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Editorial

Editorial

Editorial

Aasia Bibi, a mother of five, was behind bars for nine long years as her case proceeded sluggishly from the trial court to the high court to finally the Supreme Court which turned out to be the only court that acquitted her. She is one of the many victims of the country’s blasphemy laws which have recently been praised for being one of the best laws against blasphemy in the world since these include prophets and holy books of all religions in their ambit.

In their favour, some have even argued that no blasphemy accused has so far been hanged under these laws. The facts on ground present a whole different picture. It’s a fact that anyone accused of blasphemy of the majoritarian faith in any manner — but largely against the Holy Quran and Prophet (pbuh) — in this country is not safe ever. In extreme cases, the accusation has been considered enough to murder people; they have been killed in jails, by the law enforcers and are forced to stay in solitary confinements because of the risks involved.

The entire law machinery is crippled by a sense of fear. Most of the accused serve long sentences in jail because the judges dither, cases are unnecessarily prolonged and appeals are either unheard or pending. Many are cases of false accusation but the supposed anger of the custodians of faith prevents a fair inquiry and trial. An entire new brand of violent politics has been created and allowed to flourish in the name of protecting religion from blasphemy.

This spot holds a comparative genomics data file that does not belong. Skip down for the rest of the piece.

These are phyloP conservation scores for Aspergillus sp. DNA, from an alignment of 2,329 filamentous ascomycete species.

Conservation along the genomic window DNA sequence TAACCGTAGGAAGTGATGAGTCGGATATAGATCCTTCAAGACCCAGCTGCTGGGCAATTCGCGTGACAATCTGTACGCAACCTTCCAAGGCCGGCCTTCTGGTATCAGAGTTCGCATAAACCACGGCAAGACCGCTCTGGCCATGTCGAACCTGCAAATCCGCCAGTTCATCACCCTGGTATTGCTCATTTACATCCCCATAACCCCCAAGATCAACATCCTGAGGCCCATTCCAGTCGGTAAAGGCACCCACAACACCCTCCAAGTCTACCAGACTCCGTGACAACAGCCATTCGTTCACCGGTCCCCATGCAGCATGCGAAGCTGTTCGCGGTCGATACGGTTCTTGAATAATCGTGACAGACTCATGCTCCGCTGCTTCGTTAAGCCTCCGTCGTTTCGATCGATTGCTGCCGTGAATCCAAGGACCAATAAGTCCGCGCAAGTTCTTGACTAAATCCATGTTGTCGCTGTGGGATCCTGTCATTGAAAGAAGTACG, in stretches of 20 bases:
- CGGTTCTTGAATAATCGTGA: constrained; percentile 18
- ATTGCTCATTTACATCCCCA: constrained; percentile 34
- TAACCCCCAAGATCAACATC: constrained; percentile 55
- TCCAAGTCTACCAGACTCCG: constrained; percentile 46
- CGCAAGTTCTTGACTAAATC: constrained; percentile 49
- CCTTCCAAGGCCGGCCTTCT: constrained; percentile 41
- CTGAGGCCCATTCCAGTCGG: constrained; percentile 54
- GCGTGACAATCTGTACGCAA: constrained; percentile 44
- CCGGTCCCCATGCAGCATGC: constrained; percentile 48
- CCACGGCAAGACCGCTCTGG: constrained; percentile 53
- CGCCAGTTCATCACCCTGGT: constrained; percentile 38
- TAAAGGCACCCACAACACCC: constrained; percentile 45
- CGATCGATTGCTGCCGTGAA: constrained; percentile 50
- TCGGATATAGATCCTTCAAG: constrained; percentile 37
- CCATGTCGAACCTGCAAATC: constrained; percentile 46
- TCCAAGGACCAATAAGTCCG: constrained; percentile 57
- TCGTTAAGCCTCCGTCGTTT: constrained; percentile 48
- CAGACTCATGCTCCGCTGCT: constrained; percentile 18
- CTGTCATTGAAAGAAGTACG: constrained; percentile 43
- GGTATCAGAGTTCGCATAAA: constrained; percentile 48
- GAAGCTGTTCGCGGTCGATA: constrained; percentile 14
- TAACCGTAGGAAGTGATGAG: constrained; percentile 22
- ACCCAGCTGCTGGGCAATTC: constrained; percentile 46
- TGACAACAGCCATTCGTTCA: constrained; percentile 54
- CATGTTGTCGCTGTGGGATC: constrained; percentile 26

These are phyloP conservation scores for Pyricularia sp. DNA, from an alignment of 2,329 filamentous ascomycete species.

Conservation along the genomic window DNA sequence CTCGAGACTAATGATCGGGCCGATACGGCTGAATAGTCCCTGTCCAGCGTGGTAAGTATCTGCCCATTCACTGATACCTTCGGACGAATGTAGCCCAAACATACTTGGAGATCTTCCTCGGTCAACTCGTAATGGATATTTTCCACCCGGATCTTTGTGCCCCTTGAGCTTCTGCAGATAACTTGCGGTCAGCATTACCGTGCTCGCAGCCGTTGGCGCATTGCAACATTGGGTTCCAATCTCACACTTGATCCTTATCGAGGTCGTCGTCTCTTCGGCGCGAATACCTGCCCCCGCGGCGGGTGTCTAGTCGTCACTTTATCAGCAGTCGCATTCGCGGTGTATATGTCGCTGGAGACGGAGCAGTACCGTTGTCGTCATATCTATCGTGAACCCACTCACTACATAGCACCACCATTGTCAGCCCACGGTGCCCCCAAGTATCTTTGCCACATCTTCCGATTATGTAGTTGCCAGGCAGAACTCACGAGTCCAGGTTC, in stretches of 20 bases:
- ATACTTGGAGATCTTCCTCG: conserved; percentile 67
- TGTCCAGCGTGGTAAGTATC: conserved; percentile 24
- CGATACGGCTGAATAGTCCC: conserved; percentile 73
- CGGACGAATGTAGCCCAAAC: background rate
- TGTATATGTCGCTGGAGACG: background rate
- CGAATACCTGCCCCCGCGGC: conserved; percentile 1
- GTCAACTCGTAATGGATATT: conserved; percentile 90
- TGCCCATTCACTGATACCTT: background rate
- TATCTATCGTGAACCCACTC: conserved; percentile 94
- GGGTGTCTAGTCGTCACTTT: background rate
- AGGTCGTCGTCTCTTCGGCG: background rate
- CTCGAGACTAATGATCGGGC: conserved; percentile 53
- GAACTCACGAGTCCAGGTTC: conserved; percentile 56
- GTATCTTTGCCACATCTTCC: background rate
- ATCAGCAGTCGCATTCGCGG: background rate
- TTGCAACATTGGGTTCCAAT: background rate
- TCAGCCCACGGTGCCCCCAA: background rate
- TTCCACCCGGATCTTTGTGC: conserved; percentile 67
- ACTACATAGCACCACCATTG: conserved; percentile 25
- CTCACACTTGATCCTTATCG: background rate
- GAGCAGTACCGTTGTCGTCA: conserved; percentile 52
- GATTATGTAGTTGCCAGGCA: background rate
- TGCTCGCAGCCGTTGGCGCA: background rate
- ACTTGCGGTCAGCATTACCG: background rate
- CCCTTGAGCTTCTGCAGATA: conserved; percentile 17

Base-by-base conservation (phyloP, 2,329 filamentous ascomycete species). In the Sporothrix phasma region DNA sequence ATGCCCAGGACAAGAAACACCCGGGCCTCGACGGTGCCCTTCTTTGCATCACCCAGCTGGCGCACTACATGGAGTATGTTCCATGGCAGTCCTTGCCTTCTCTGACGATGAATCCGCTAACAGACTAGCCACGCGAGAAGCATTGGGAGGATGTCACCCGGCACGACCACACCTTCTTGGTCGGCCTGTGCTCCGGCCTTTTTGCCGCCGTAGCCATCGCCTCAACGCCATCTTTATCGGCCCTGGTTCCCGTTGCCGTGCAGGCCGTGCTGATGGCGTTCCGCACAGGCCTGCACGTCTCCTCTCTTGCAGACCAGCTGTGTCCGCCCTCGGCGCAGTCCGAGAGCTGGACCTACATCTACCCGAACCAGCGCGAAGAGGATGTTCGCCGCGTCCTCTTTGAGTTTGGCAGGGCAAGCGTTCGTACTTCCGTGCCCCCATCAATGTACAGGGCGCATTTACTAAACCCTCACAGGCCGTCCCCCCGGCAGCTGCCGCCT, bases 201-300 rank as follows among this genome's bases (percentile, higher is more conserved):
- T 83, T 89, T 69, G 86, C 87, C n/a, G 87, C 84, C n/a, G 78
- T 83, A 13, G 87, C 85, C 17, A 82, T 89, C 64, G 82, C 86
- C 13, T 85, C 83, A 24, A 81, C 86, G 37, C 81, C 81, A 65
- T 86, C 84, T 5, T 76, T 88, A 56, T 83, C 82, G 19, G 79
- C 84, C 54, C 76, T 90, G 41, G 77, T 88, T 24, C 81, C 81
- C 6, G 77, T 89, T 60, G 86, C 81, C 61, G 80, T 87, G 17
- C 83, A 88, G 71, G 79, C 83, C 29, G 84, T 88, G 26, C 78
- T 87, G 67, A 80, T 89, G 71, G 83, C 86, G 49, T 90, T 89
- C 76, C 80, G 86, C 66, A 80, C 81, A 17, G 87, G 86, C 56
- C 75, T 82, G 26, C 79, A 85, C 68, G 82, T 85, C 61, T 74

It would not be incorrect to say that this is the biggest challenge for the Pakistani state, though no one is sure if it recognises it yet. In Aasia’s case alone, a sitting governor of Punjab, Salmaan Taseer, was murdered by his official security guard when he tried to seek mercy for her and hinted at the need for amending the blasphemy laws. The killer, Mumtaz Qadri, who confessed to his crime is a hero to this violent brand of politics.

The shocking incidents of last week after the Supreme Court decision came, acquitting Aasia bibi of all charges of blasphemy, were not entirely unexpected. Paralysing the entire country for three days, these incidents have raised some valid questions — about the writ of the Pakistani state, the response of the political class, the problems in administrative tackling of religion-based violence, the progress of the case itself and the future of Tehreek-e-Labbaik Pakistan.

Also read: Aasia and us

But before answering all that, this is what we must ask ourselves: how and why did we go so wrong in the head and heart to ask for death and nothing less for an extremely poor marginalised woman who was a mother of minor children. Who are these people that bay for her blood and what happened to their sense of compassion? As the entire world contemplates sending Aasiya bibi abroad for her own safety, should this not be moment of collective shame for this state and society?

Editor

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